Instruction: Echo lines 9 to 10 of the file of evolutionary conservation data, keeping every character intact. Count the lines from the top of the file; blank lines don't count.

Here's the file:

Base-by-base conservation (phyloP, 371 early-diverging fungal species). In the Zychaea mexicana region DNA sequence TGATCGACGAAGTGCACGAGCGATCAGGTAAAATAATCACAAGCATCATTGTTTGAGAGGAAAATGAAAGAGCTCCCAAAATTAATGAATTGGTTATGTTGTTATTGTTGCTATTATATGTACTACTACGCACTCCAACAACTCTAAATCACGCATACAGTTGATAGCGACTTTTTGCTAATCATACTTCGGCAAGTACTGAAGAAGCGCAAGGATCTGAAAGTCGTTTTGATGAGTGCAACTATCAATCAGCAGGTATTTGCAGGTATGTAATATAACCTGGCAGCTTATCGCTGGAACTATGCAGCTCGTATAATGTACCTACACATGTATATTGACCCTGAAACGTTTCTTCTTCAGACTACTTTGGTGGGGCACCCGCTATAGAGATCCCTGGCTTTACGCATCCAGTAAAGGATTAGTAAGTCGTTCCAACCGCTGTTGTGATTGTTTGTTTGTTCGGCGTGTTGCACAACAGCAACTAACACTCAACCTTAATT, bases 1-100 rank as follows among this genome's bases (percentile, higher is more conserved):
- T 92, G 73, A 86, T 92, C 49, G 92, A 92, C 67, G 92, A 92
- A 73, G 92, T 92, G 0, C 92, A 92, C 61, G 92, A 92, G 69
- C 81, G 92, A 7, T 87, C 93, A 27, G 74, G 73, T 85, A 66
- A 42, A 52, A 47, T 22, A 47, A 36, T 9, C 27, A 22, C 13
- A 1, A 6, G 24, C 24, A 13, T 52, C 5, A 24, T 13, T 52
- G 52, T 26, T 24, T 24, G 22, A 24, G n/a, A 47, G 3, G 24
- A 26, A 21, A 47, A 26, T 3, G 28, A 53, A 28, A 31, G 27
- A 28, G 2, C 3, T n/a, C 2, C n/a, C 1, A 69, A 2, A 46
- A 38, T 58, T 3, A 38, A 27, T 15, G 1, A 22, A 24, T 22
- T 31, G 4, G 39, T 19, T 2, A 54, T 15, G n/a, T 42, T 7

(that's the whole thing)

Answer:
- A 28, G 2, C 3, T n/a, C 2, C n/a, C 1, A 69, A 2, A 46
- A 38, T 58, T 3, A 38, A 27, T 15, G 1, A 22, A 24, T 22